This type of exercise can reduce depression symptoms by 55%

According to a new study

August 26 2020

By now, we’re all aware that what we eat can majorly impact our mental wellbeing (processed sugars and fats are anxiety-inducing, while fibre-rich foods can stop stress in its tracks). But what you probably don’t know is that this also applies to exercise. Certain types are far more effective at making us feel good – at least, that’s according to new research out of Rutgers University.

For the study – published in the journal Psychological Medicine – associate professor Brandon Alderman recruited 66 patients with major depression for an eight-week trial. The patients were then split into two groups. One group did some form of moderate aerobic exercise daily (e.g. running) which was enough to alleviate their symptoms by 55 per cent. The other group participated in light-intensity stretching, which was shown to reduce their symptoms by 31 per cent.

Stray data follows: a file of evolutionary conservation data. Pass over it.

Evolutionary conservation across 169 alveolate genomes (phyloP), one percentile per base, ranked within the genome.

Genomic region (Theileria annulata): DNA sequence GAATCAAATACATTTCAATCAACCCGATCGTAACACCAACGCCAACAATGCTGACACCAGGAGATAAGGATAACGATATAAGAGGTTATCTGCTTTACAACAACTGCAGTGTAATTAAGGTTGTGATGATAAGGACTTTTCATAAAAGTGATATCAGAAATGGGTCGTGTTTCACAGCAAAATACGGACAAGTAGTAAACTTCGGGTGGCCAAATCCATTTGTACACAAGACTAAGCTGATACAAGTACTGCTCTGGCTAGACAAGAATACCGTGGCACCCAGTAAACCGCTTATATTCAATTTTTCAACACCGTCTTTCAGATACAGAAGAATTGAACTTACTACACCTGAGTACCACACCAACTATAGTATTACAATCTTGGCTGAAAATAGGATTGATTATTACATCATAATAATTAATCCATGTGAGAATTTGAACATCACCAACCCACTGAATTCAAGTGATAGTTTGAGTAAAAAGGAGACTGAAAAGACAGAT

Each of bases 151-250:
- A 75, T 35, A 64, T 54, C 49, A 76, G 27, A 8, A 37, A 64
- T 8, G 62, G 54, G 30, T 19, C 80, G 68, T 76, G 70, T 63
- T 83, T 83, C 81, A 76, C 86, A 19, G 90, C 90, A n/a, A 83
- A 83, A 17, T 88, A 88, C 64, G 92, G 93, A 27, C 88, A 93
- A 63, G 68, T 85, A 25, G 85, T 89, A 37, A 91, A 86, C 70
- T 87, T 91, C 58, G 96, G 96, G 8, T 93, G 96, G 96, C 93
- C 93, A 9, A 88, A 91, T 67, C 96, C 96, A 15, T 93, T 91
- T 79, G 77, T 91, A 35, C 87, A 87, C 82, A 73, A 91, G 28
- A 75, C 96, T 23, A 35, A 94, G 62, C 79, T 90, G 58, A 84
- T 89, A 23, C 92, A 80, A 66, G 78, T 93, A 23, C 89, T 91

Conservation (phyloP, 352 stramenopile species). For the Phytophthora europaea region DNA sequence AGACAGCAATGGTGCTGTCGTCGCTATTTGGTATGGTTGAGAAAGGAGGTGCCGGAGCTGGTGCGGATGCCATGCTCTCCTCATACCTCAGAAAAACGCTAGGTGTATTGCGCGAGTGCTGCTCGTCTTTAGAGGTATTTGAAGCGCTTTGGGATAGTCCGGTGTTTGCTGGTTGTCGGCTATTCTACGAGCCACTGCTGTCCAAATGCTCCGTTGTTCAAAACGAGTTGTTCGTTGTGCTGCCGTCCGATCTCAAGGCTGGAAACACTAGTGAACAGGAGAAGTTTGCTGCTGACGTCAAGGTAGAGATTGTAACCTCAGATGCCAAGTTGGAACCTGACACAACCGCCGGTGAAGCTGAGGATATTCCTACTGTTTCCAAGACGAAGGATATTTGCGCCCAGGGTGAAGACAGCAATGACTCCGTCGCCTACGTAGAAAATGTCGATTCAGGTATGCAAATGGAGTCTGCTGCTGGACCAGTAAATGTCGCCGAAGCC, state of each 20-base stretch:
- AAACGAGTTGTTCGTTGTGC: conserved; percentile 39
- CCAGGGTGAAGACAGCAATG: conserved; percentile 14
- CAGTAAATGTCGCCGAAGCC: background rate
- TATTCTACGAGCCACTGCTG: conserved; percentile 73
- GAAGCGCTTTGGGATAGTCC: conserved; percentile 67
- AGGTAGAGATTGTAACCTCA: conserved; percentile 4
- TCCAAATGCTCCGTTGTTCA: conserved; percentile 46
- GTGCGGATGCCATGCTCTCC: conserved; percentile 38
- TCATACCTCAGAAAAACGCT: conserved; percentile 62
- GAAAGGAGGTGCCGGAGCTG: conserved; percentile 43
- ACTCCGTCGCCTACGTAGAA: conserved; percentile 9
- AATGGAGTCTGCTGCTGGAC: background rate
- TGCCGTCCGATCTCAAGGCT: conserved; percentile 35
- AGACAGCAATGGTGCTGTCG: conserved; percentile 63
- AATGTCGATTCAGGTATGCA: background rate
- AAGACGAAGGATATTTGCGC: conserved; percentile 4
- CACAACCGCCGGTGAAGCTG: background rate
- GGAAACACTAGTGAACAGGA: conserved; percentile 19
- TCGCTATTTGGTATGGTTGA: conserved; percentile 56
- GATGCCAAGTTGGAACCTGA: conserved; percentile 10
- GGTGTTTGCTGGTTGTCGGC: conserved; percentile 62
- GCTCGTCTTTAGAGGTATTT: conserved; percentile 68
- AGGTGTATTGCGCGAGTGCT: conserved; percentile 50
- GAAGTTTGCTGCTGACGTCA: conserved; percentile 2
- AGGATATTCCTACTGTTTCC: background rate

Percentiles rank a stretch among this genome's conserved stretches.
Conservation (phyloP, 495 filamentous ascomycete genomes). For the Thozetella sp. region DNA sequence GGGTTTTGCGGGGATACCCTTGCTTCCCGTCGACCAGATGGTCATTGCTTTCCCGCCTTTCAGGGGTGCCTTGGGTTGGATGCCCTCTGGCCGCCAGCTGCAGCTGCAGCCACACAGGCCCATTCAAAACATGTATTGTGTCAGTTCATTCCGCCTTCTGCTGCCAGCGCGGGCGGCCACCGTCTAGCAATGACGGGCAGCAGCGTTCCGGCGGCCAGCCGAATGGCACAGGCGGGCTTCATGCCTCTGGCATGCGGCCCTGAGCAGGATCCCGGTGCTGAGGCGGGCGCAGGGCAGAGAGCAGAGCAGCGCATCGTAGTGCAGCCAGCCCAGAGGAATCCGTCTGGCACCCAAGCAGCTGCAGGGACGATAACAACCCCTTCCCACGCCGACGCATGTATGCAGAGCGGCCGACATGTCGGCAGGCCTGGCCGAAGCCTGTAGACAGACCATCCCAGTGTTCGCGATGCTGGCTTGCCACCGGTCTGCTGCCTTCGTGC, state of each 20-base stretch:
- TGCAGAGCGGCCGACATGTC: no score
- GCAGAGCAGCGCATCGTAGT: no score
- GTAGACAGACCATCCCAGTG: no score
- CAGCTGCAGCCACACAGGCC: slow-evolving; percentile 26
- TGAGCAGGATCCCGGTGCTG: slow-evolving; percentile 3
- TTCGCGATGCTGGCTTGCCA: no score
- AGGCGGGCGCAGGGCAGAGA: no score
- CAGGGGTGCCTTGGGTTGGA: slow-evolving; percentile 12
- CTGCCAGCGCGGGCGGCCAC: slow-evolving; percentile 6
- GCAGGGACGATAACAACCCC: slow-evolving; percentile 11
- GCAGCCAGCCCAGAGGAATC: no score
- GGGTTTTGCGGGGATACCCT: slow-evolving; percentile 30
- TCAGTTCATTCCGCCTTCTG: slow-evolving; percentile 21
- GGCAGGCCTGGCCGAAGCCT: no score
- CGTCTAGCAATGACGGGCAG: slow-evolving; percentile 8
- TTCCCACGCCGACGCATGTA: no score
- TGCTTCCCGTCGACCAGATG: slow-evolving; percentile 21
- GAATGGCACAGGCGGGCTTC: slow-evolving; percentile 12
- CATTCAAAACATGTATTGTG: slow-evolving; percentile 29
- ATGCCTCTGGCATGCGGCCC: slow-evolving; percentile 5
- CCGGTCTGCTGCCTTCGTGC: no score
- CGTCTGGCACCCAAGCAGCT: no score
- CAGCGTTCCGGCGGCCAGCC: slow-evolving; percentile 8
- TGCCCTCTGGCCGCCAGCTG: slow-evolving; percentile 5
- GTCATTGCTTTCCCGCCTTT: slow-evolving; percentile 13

Interestingly, Alderman identified a biomarker that may predict why exercise seemed to work for these patients in particular. They tended to have worse depression symptoms to start with and greater levels of reward processing in the brain.

These findings suggest that aerobic exercise – no matter how difficult - can help alleviate depression symptoms. What’s more, people with greater levels of reward processing may benefit from it most.

"Even light walking is beneficial for depression," Alderman says. "Our findings of a greater anti-depressant effect following moderate-intensity aerobic exercise relative to light stretching suggests that even greater benefits can be derived from more vigorous exercise."

Images via: Getty

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